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By Sophia Chen
2018 APS April Meeting, Columbus, Ohio—This May, U.S. President Donald Trump’s administration was slated to publish its Missile Defense Review, proposing future strategies to protect the country from potential missile threats. As of press time, the document has not yet appeared. But likely it will argue for expanding current systems and developing new, potentially space-based technologies for missile defense, said physicist Laura Grego, of the Union of Concerned Scientists, at a press conference at the APS April Meeting.
The intent is to keep the country safe. But a beefed-up defense system can also easily become an offensive weapon, with unintended consequences that policy makers gloss over, she says. Grego emphasizes one danger in particular: these missile defense systems have the capability to destroy satellites. “If you make a good missile defense system, you are also making a good antisatellite weapon,” says Grego. “You can’t help it. They just do the same kind of thing.”
Current missile defense systems—some based on land, some on ships—launch projectiles into the air to hit incoming offensive missiles. But some of these projectiles can reach altitudes higher than 2,000 kilometers—beyond low Earth orbit (LEO), where some 1,000 satellites reside.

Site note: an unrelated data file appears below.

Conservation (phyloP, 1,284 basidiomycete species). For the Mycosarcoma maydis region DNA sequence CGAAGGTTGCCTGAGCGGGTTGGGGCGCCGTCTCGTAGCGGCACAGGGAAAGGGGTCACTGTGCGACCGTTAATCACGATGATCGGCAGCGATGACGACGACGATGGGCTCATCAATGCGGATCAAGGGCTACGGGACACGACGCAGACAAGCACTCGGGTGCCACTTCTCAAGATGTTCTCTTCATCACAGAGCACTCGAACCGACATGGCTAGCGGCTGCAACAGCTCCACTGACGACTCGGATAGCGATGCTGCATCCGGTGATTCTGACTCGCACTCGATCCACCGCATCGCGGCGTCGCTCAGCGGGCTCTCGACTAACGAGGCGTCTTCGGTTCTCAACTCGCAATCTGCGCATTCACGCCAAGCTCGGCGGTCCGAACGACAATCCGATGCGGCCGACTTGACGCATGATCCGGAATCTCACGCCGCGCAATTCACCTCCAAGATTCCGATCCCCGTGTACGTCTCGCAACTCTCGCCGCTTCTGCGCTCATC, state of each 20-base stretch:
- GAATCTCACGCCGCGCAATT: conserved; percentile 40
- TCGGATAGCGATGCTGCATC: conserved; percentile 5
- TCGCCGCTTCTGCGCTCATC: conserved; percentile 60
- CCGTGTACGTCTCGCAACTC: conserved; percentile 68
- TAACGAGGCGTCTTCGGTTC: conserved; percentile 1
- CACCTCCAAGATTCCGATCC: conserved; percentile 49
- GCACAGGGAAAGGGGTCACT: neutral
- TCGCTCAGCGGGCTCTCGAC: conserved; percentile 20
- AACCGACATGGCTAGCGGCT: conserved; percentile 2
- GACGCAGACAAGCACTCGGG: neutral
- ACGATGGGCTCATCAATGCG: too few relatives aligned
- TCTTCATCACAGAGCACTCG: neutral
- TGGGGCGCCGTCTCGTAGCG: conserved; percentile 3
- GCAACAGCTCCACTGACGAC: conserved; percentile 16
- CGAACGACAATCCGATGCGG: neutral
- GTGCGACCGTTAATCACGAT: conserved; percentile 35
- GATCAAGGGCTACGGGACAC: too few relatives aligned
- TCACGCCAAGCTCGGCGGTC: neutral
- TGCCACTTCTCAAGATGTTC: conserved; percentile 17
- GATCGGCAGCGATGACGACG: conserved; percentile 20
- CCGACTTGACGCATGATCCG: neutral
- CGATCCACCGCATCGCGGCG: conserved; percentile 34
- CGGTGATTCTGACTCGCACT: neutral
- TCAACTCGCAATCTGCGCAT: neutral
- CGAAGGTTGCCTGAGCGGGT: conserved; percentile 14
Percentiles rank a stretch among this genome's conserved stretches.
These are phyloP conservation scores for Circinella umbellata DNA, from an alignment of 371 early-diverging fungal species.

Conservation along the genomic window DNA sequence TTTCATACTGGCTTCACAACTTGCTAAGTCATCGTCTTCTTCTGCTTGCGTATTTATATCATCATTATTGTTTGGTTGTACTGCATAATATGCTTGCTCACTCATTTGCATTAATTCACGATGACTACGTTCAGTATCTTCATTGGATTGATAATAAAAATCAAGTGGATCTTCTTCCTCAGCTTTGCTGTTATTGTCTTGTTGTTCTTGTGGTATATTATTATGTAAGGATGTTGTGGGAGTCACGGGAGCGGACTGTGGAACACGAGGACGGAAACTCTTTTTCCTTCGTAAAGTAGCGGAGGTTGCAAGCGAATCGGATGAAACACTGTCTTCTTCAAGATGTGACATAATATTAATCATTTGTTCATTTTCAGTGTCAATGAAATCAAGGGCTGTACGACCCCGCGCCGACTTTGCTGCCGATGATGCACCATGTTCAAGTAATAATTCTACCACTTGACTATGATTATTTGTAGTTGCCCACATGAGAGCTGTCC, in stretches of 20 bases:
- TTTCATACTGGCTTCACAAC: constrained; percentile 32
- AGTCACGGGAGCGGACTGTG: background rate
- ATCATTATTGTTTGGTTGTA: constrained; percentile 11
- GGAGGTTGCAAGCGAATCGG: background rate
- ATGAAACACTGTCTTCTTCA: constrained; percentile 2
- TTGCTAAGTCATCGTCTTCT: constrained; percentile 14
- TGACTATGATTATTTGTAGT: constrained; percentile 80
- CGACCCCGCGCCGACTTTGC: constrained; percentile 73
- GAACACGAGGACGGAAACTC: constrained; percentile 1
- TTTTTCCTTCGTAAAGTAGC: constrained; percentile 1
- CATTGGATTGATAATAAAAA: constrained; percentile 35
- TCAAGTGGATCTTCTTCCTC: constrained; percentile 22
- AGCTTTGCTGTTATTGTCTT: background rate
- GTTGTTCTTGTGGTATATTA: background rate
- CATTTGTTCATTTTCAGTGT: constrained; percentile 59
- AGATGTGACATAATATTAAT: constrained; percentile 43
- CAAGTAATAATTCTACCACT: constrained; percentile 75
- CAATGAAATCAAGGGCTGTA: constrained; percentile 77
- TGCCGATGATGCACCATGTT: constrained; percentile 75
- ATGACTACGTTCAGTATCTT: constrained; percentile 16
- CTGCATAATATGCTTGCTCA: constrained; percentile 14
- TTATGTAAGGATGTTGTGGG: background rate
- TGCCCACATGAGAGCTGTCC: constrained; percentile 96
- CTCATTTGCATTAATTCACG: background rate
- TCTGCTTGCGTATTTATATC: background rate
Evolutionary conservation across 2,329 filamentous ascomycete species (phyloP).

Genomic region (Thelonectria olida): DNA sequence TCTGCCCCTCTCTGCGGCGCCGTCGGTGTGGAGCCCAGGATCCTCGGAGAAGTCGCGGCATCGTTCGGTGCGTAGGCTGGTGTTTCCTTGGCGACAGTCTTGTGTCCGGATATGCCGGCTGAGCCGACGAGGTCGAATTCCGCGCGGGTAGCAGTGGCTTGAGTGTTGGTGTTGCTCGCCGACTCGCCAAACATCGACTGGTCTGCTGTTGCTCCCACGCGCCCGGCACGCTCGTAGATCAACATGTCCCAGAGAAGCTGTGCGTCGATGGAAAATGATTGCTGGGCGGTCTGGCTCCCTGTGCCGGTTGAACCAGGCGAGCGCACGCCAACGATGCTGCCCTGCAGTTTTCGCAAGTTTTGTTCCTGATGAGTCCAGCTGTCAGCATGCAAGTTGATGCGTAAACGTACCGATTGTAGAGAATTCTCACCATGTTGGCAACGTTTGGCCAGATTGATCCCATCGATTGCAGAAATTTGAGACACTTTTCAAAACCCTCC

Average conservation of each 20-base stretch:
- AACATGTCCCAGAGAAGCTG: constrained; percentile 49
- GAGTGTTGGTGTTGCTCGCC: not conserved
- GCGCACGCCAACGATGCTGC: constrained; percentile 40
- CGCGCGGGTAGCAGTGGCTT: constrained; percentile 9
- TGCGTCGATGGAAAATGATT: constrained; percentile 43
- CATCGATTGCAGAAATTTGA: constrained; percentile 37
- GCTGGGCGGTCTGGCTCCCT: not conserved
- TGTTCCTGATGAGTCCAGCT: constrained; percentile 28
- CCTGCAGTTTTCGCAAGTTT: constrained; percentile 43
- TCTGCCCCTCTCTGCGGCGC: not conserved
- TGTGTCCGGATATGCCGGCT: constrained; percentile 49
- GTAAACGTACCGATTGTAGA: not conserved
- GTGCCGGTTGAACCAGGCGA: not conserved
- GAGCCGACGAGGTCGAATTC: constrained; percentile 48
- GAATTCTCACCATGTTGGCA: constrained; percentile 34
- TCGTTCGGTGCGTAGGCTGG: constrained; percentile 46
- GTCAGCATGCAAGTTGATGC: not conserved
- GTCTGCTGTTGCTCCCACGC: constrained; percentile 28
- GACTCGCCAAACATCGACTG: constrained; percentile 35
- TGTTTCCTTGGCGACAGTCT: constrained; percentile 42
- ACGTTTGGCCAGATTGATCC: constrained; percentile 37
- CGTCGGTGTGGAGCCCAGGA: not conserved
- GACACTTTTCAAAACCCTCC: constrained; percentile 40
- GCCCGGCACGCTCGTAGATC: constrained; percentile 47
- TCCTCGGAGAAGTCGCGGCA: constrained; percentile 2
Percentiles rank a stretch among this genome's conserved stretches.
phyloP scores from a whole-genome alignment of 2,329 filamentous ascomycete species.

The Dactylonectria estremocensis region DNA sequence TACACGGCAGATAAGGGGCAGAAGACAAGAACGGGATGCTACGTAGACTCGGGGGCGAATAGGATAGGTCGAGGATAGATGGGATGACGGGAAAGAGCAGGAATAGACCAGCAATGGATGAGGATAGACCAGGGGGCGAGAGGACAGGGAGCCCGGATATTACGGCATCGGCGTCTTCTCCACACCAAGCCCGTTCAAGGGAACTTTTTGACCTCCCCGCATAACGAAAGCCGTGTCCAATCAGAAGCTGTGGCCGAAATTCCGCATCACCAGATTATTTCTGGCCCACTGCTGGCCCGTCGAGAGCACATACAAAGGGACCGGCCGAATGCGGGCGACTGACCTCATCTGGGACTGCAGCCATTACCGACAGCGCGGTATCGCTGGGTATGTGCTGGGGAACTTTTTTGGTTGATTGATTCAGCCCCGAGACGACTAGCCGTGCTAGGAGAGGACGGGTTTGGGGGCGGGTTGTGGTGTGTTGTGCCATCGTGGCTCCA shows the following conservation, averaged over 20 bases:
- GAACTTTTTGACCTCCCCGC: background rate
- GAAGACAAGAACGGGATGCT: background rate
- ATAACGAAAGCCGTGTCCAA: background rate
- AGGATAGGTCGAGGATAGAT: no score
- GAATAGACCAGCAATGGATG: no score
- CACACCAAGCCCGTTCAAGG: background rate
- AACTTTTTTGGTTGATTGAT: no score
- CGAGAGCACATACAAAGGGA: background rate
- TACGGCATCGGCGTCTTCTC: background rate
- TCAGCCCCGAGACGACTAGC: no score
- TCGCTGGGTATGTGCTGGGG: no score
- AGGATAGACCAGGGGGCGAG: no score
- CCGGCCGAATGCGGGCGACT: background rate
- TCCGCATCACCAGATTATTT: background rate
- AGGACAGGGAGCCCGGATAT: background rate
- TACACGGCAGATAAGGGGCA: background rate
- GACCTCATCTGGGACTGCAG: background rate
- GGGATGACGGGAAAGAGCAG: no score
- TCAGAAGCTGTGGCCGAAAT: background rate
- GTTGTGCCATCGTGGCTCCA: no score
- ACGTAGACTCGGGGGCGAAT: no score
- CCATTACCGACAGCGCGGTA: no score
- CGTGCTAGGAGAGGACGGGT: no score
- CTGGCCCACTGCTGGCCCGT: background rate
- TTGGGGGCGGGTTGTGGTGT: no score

Eighty percent of those LEO satellites belong to the U.S. So by developing a robust missile defense system, the U.S. is also creating a technology that disproportionately threatens its own satellites, Grego noted. It’s actually easier to knock a satellite down than a missile loaded with nukes: satellites travel in known orbits, so attacks can be planned in advance.
Ballistic missile defense systems are deployed on land and sea. A move to space could lead to geopolitical tension. In this photo, the guided-missile destroyer USS Fitzgerald launches a missile as part of a joint ballistic missile defense exercise in the Pacific Ocean on Oct. 25, 2012.
The U.S. government has already used missile defense technology to blow up a satellite, one of its own. In 2008, the Pentagon converted a defensive missile to shoot down a non-functioning military satellite in a mission known as Operation Burnt Frost. “It only took a few days of reprogramming to make that missile capable of hitting the satellite,” says Todd Harrison, an aerospace security expert at the Center for Strategic and International Studies, a bipartisan think tank.
However, Harrison says that other countries shouldn’t worry that the U.S. will turn its missile defense systems on their satellites. For one thing, these collision-based methods create lots of debris that damage other spacecraft. According to Grego, destruction of a single 10-ton satellite could double the amount of large debris in LEO. “We have more to lose in space than anyone else,” says Harrison. “Why would we want to be polluting it with all kinds of debris?”